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bing maps

Microsoft’s search engine Bing announced today that users can test out a new version of its mapping service. The big idea, in Microsoft’s words, is to go beyond “how to get from point A to point B” and instead “connect [users’] virtual queries to the physical world.” Since I’m a pretty heavy Google Maps user, I wanted to give the new Bing Maps a try.

My conclusion: Bing is doing a lot of cool stuff, but I’m sticking with Google for now.

To be clear, I didn’t play with Bing enough to do a full review, and I know there are many features I’m not even touching on here. I’m just offering my first impressions based on some of my common activities in Google. So let’s take a typical query: I want to get from my apartment in San Francisco to a startup office in Palo Alto.

I entered the starting and stopping address in both maps, and immediately noticed a bunch of ways in which Bing is superior. First of all, it’s built using Microsoft’s Silverlight technology, so Bing Maps simply looks cooler and sleeker than Google. Second, it lets you plot the route based on either distance or time, and also based on current traffic conditions. Third, Bing makes a lot of extra information about my route and destination more accessible. I can click a button below my directions to see all the gas stations along the route. Or if I want to find a coffee shop where I can work after my meeting in Palo Alto, I can click a button to see nearby businesses, then choose the “coffee shops” option.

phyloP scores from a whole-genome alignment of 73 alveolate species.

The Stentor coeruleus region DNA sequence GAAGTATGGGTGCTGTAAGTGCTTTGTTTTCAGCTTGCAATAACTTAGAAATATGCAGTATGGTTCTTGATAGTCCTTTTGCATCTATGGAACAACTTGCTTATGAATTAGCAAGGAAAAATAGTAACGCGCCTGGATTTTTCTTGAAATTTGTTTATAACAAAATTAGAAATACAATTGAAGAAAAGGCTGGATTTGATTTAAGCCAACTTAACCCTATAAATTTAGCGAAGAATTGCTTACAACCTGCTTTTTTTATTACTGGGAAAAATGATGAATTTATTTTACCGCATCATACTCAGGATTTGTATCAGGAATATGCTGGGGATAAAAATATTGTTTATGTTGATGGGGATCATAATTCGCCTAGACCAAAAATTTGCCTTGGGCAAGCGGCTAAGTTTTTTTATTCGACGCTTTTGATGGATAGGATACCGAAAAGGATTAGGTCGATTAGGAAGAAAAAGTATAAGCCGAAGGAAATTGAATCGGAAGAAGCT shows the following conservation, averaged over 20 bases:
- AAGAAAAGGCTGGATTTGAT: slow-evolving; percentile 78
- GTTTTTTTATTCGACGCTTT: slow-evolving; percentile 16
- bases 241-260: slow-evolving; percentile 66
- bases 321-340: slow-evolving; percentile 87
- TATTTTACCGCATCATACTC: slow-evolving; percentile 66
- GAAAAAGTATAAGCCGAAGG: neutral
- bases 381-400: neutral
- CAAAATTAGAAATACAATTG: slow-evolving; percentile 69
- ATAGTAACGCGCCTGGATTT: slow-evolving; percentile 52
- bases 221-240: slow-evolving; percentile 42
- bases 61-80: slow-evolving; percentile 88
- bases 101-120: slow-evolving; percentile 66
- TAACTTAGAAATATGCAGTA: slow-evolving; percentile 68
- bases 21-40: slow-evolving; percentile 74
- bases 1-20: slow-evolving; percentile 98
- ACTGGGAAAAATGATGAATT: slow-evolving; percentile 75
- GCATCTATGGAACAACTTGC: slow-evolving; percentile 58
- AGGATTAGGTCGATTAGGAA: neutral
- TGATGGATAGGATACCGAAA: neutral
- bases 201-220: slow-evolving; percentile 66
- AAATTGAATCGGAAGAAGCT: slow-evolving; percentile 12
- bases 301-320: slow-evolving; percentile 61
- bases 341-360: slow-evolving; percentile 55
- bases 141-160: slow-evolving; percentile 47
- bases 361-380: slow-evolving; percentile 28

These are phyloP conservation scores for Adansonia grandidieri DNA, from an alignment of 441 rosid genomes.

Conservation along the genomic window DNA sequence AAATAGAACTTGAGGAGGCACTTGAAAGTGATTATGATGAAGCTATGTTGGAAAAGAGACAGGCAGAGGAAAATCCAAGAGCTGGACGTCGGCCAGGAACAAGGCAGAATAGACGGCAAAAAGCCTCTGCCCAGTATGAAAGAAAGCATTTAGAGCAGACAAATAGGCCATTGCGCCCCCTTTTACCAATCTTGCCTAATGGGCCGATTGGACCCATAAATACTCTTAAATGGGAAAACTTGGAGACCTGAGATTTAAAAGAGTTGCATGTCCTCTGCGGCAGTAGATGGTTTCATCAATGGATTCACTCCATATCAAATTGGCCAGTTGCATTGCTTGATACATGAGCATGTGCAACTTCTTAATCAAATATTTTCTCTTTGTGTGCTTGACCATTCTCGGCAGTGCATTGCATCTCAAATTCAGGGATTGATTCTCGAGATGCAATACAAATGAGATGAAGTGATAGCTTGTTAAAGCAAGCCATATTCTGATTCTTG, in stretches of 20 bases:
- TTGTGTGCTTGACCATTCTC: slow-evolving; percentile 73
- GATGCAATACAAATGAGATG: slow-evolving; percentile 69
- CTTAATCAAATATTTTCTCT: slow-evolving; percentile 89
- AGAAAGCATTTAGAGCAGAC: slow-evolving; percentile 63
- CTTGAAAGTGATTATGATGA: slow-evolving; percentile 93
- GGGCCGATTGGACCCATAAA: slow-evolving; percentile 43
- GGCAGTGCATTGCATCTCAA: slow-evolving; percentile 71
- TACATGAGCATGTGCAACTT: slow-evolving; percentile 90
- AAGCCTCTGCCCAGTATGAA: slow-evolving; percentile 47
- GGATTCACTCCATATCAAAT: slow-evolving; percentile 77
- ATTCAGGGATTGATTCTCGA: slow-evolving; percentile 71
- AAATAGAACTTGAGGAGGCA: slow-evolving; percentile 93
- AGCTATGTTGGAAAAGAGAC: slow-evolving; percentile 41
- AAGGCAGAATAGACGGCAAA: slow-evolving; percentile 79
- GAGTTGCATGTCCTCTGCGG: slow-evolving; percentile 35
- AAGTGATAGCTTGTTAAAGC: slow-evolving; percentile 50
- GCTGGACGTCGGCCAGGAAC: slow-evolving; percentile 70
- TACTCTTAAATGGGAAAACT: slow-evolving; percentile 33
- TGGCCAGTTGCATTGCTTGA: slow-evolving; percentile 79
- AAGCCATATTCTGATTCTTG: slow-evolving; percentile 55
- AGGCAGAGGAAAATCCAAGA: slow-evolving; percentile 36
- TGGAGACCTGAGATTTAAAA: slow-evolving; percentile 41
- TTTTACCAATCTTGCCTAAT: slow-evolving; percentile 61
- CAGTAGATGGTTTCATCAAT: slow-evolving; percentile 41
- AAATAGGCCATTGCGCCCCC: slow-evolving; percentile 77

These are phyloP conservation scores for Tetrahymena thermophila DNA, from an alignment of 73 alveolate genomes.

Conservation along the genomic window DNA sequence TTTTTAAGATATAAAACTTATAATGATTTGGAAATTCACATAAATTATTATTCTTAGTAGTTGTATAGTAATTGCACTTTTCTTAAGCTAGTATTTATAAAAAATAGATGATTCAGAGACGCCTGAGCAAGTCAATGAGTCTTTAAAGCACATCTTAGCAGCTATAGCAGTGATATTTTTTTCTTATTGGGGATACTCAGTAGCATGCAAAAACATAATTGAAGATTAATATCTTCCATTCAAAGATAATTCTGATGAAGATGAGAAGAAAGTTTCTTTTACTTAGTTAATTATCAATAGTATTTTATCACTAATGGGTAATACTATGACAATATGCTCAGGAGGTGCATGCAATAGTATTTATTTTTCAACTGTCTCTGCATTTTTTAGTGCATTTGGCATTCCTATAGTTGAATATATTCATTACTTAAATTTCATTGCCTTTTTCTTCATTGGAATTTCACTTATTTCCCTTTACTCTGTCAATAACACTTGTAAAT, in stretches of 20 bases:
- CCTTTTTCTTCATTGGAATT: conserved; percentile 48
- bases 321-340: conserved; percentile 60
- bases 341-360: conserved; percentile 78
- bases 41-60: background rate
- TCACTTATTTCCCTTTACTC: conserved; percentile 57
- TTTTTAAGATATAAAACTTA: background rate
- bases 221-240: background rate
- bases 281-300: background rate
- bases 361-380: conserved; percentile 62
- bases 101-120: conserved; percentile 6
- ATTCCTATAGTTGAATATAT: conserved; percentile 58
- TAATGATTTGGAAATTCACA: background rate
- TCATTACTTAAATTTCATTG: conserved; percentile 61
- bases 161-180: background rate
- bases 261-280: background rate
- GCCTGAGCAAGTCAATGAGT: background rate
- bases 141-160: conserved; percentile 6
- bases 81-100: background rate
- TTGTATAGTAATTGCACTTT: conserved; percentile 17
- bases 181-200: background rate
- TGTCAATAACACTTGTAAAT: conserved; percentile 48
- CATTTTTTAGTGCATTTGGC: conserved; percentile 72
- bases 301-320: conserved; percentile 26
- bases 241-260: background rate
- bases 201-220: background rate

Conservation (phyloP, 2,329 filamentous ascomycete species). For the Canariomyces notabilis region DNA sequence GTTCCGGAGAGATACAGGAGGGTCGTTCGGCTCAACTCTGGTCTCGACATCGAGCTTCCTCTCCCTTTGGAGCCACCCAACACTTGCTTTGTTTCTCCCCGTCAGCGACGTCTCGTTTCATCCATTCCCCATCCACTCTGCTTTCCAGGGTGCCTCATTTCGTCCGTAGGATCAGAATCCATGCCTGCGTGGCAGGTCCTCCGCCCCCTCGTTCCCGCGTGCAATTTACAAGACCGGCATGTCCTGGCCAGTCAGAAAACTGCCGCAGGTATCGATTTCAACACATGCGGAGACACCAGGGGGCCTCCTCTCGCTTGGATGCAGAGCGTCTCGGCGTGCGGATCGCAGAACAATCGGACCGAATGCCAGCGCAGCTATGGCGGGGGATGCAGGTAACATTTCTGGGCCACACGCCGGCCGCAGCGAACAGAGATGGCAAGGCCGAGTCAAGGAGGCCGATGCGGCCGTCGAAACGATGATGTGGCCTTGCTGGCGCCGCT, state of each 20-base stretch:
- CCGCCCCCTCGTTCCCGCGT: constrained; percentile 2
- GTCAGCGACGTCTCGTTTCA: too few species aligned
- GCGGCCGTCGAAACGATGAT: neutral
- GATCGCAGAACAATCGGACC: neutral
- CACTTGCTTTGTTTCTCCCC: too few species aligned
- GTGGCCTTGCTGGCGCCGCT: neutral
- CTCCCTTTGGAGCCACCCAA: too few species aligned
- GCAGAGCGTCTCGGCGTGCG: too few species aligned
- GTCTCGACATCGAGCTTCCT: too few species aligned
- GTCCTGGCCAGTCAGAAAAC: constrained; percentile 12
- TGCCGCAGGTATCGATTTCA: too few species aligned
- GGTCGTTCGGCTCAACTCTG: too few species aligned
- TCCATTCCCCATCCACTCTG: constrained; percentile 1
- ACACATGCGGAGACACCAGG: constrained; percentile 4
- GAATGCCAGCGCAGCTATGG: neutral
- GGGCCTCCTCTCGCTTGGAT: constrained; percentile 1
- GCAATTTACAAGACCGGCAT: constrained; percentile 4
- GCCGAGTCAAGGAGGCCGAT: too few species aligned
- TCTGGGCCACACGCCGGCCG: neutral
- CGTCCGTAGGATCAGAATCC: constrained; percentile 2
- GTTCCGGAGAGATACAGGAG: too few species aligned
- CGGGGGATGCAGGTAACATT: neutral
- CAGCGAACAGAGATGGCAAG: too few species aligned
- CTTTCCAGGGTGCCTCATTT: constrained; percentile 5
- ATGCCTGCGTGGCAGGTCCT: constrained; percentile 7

There’s a big deficiency though: I can’t use Bing to plot mass transit or walking directions. This may seem like a small thing to you, but  I look up bus directions on Google Maps far more often than I look up coffee shops. If I need a coffee shop I can always use Yelp or the iPhone app AroundMe. (Both products integrate Google Maps, incidentally.)

More broadly, getting directions is still the most popular location-based query in Bing, so I don’t think I’m alone in prioritizing the direction over the other bells and whistles. On that front, Bing Maps has a lot going for it, but without bus directions it’s still half-useless to me. And a half-useless search engine, stacked up against Google, is pretty much totally useless.

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